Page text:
We do not find sufficient substance in the allegations of methodological flaws to conclude that Playtex has met its burden. First, practical considerations make it virtually impossible to interview all disease victims immediately after they have taken ill. In most cases researchers have no reason to undertake a study until well after an outbreak has occurred and there is cause for concern. There is little reason why a hiatus of several months should make a statistical study less reliable. Indeed, were we to accept Playtex's argument, very few scientific studies such as those at issue here would ever be held admissible.
Similarly, the sheer number of TSS victims interviewed makes it extremely difficult for investigators to have firsthand knowledge of each interviewee's symptoms. A patient afflicted with a serious disease, however, has a strong incentive to speak candidly with his doctor. Indeed, it is this practical consideration that forms the basis of the hearsay exception for statements made to a nurse or doctor concerning medical history, treatment, and diagnosis. See Fed.R.Evid. 803(4). There is little reason to believe, therefore, that statistical findings are less trustworthy where interviewers rely on doctors' reports rather than on patient interviews.10
Finally, allegations of bias are purely speculative. All epidemiological studies that might implicate a manufactured product are conducted with the possibility of litigation on the horizon. It is highly unlikely, however, that a TSS victim would distort the nature of her injury when the possibility of a cure or preventive advice depends on accurate answers. The odd interviewee who might speak against interest in this way would not diminish the reliability of a study based upon a large statistical pool. Furthermore, the cure for bias--requiring cross-examination of each interviewee--would again have the practical result of precluding all public reports from being used at trial.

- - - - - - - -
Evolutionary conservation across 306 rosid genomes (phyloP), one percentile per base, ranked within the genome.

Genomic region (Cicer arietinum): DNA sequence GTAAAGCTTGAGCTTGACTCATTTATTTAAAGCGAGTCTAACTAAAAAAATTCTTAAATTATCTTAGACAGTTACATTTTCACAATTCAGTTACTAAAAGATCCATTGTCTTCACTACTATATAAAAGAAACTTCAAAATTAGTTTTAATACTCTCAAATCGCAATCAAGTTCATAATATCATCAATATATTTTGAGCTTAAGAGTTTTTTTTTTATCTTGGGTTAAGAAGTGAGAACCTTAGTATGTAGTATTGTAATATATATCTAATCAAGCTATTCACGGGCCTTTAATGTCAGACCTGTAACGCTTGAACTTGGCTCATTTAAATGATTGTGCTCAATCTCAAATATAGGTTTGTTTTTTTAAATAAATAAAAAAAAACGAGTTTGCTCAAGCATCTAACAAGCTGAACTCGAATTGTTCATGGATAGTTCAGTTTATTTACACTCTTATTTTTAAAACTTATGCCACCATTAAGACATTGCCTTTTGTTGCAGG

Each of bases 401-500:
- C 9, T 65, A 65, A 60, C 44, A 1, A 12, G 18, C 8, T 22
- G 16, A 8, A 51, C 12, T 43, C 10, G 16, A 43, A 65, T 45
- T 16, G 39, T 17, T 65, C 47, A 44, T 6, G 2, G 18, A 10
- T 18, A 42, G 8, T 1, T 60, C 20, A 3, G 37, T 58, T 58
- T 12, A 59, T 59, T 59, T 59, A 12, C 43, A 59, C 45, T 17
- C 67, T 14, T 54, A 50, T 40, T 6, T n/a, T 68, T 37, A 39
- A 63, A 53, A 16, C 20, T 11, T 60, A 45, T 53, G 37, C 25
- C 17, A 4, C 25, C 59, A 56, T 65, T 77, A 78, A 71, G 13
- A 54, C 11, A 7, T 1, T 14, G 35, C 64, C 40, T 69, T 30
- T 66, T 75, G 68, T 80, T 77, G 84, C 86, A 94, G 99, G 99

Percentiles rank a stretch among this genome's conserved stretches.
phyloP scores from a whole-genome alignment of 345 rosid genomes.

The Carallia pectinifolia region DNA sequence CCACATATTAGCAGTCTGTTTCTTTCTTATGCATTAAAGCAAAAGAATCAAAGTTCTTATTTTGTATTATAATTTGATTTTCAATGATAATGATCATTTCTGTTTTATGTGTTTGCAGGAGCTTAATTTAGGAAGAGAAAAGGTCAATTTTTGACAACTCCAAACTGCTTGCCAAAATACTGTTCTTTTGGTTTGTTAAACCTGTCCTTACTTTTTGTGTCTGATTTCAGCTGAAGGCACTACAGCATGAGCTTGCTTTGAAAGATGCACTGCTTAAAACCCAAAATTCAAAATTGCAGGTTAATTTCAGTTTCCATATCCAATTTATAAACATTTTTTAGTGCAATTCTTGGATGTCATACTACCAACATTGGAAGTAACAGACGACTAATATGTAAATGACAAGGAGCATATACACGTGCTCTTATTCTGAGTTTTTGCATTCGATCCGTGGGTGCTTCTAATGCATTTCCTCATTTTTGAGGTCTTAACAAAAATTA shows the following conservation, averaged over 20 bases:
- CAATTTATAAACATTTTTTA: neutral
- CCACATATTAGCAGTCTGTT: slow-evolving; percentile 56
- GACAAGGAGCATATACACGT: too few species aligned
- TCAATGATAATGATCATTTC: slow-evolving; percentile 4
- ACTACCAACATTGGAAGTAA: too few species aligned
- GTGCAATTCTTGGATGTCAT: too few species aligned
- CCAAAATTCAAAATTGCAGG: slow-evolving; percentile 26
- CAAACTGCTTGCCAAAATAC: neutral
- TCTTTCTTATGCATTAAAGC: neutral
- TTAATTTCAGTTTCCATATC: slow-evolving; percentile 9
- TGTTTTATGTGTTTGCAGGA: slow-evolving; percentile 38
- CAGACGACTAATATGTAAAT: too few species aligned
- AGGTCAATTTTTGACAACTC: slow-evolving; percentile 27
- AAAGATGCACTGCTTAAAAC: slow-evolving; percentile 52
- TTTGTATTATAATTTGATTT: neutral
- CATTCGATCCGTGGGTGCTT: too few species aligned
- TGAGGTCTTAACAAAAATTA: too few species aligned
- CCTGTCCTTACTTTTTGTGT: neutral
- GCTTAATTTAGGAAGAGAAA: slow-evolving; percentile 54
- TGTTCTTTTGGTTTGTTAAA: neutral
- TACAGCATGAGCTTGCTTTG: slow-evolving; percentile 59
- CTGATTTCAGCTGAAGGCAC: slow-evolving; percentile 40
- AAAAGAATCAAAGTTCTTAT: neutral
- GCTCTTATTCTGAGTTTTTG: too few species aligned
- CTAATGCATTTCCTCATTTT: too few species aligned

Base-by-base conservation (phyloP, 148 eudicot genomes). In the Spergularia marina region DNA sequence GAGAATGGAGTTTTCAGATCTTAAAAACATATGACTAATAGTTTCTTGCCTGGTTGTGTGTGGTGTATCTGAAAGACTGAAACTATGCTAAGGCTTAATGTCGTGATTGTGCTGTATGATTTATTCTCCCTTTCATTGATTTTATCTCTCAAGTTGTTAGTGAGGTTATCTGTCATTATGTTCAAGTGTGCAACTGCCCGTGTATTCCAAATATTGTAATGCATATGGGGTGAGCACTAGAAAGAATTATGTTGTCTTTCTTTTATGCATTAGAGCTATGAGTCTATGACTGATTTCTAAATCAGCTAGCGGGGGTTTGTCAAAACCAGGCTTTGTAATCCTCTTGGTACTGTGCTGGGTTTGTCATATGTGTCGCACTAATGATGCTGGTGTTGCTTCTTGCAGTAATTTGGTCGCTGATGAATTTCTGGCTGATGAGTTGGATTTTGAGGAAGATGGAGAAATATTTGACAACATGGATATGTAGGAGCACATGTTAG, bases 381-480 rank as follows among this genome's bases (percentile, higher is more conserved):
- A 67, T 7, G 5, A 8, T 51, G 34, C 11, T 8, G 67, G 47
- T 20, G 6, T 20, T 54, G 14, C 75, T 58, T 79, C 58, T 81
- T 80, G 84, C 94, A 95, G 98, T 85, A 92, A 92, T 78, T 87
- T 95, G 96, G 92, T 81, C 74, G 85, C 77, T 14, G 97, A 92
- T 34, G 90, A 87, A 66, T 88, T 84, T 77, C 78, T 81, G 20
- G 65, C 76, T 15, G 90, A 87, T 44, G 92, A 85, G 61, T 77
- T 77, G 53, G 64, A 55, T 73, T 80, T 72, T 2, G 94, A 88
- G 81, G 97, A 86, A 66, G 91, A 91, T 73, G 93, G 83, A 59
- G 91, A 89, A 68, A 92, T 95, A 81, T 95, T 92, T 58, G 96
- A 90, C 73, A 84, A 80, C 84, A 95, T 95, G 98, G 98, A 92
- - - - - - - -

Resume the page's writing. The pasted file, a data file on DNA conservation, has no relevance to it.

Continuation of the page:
In our view, Playtex's concern about the methodology of the studies should have been addressed to the relative weight accorded the evidence and not its admissibility. This position, we believe, is consistent with the rationale behind the 803(8)(C) exception. Although the rule is designed to assume the admissibility of a report in the absence of affirmative indicia of untrustworthiness, there is no indication that Congress intended for the reports to escape searching examination. Allowing the jury to evaluate the reports after careful cross-examination and the presentation of expert testimony, therefore, serves both of these functions well; it permits admission without sacrificing scrutiny. See Migliorini v. United States, 521 F.Supp. 1210, 1218 (M.D.Fla.1981) (CDC reports on swine flu vaccinations admitted along with testimony criticizing CDC study as methodologically flawed and biased).